Do You Have Your End Of Life Documents?

No matter your belief structure, or whether you’re reluctant to admit your own mortality, it’s a fact that none of us will live forever. And since no one knows if their demise will happen quickly or be proceeded by a lengthy illness, it’s good to be as prepared as possible for your care and for the disposition of your estate.

To make sure you are taken care of at the end of your life the way you want to be taken care of, your wishes need to be formally stated and there are several documents that will help:

  • Healthcare Power of Attorney also known as the Healthcare Proxy. If you can’t make medical decisions for yourself you want a person who will follow your wishes. The Healthcare Power of Attorney allows you to designate that person. It avoids confusion about who you want to be in charge.
  • A Living Will dictates what you want done if you are terminally ill, permanently unconscious, or in a vegetative state or some other end-stage condition. This document tells everyone if you want the removal of life support or if you want heroic measures to keep you alive as long as possible.
  • A similar document is POLST. Physician Orders for Life Sustaining Treatment forms are a relatively new way for you to express your end of life wishes. You fill it out, the doctor signs it, and it becomes part of your permanent medical record. It’s a standing order that medical professionals are bound to follow.
  • Do Not Resuscitate/Do Not Intubate orders should be part of your advance planning. DNR/DNI orders tell medical personnel NOT to perform CPR or other procedures to revive a person if their heart or breathing stops. WITHOUT a DNR, medical personnel will use aggressive measures to bring you back. There are several levels of DNR that vary from state to state and facility to facility, so it’s a good idea to check the specifics where you live.
  • The Healthcare Designation form lists the people authorized to receive medical information from your healthcare providers. It can eliminate conflict among family members at a time when emotions run high.
  • A Durable Power of Attorney appoints someone who will make sure your bills get paid and other financial matters handled if you are incapacitated. Some banks require their own forms and want the forms updated regularly.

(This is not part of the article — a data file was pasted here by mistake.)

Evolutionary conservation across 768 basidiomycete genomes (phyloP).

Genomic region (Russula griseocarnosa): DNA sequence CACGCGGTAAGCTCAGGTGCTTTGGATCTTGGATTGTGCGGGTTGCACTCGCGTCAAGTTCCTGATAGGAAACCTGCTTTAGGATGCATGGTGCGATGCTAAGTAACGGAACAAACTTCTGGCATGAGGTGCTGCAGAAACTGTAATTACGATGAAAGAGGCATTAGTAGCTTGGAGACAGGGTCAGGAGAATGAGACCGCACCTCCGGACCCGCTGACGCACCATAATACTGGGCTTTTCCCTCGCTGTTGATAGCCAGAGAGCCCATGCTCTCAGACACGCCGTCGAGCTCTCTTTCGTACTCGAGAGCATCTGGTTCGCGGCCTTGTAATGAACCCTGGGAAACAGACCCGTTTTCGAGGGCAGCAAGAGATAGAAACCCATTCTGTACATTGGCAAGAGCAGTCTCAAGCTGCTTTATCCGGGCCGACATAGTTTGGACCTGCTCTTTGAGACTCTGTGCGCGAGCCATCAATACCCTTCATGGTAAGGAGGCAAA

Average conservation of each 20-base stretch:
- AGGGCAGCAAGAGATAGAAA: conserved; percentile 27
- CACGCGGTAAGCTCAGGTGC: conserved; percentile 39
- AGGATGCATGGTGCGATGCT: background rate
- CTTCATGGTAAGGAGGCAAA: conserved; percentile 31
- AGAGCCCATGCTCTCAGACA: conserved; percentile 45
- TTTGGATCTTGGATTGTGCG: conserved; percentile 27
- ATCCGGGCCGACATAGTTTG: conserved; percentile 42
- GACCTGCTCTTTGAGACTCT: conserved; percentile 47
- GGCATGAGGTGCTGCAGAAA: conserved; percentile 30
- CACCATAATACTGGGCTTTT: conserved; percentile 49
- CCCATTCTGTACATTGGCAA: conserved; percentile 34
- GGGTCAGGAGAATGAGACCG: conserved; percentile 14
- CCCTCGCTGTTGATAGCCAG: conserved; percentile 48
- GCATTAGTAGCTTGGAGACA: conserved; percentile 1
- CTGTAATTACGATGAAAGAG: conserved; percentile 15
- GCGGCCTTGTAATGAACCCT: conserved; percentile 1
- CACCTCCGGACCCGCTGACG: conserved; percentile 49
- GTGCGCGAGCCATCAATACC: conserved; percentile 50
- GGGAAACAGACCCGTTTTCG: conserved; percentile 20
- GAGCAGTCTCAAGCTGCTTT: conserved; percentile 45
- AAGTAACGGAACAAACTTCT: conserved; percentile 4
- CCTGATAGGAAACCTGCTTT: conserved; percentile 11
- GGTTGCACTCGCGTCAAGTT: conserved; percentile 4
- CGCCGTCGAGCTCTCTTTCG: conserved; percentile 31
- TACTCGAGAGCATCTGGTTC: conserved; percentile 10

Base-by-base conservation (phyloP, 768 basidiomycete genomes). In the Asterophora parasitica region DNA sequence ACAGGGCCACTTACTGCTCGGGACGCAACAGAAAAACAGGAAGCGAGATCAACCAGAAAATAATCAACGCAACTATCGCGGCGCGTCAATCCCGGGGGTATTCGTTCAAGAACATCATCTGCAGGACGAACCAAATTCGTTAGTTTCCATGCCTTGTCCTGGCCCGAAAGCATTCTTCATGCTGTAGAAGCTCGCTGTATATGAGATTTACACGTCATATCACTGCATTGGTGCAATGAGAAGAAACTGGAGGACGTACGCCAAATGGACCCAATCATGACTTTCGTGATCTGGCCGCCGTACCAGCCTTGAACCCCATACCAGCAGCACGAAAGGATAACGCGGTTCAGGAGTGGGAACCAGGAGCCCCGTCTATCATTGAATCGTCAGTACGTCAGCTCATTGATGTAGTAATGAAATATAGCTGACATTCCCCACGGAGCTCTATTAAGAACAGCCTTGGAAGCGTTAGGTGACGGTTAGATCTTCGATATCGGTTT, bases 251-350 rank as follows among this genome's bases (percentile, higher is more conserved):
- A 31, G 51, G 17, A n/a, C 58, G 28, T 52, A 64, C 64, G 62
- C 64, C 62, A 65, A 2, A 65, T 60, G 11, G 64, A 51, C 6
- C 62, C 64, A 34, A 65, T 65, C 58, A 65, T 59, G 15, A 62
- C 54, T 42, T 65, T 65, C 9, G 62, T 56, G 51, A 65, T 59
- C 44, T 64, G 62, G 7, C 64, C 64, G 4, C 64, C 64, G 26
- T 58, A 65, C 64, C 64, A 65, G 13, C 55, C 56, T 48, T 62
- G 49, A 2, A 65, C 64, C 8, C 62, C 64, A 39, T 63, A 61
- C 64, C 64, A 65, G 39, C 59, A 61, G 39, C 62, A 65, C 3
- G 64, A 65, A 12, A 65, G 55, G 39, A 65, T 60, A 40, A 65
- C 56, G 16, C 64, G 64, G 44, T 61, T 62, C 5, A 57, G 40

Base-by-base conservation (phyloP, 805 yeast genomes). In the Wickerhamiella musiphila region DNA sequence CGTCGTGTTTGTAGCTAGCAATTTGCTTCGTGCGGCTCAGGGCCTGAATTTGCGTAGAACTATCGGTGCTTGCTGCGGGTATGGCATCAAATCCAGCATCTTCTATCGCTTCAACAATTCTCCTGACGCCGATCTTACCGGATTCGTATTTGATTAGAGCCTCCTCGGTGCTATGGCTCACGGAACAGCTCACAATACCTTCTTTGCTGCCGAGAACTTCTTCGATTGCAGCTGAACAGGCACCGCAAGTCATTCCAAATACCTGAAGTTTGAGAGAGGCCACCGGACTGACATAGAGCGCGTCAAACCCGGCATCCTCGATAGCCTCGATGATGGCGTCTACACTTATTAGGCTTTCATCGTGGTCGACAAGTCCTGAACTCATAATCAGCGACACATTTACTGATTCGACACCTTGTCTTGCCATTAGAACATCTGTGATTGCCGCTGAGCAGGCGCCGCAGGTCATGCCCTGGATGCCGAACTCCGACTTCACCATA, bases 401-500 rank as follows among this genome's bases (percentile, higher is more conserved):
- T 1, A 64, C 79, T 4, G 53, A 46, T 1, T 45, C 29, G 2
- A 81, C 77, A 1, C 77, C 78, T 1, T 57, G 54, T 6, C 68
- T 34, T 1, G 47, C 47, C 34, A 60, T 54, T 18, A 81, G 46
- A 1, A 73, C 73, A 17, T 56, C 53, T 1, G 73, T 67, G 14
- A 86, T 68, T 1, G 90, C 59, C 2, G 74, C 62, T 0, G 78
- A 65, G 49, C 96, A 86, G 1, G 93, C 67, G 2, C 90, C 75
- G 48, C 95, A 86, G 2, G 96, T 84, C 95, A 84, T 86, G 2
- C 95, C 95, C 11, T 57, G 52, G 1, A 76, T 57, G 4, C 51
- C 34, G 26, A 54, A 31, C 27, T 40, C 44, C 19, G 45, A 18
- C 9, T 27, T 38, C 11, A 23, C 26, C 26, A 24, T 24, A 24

• Diminishing Capacity Letter. This gives permission to your professional relationships, such as investment advisors, bankers, insurance agents, etc., to call designated individuals such as your powers of attorney or a family member, if they noticed some diminishment in your physical, cognitive, mental or psychological capacity.
  • Organ Donor Designation. It used to be that checking the donor box on your driver license was enough. Not anymore. Your license may not end up at the hospital with you in an emergency and your family or Healthcare Power of Attorney has the potential to override your wishes.

Three things to keep in mind about your healthcare documents:

  1. They need to be current. Laws change and that can affect your decisions, so review the documents at least every four years.
  2. Documents should be able to cross state lines. Some healthcare documents refer to specific statutes in the state of residence, which could limit the type of care you receive if you travel to another state or internationally.
  3. And, the documents need to be easy to understand. Often healthcare documents are awkwardly written or full of legal language. They may be legally correct, but if a healthcare professional can’t fully understand what the documents allow, your treatment may not be as comprehensive as you’d like.

What happens after your death? There are documents that will make distribution of your estate easier on your heirs. Just like the healthcare documents, having these estate documents will assure that your assets are handled the way you want them handled.

  • A Will is the very beginning of estate planning. Even if it’s an “I Love You” will that leaves everything to your spouse, it specifies an executor to carry out your wishes and describes how you want the assets distributed.
  • A Trust names a trustee to do what the executor of a will would do. A trust is often used for larger estates, but there may be tax benefits of having a trust. In addition, a trust keeps the details of your estate settlement private. A will is filed with the court. That makes it a public document and therefore can be seen by anyone.
  • Digital Assets Memorandum. This is usually in a Will document. You specify who you want to have access to your digital assets and accounts like social media and email. Under the Fiduciary Access to Digital Assets Act, “Digital Assets follow according to the will, but they have to be mentioned in the will.”
  • A Personal Property Memorandum specifically lists which of your possessions and personal property go to which heirs. It can help avoid fights and disputes among family members after you’re gone.

Having an Asset Inventory will make the job of your executor or trustee much easier. The inventory is a list of all your estate documents, financial accounts, credit cards, property, mortgages—in other words, everything your executor or trustee will need to handle—along with account numbers, contact information, telephone numbers, email addresses, etc.

No one likes to think about the end of their time. But some advance planning can make that time easier for you and the ones you leave behind.

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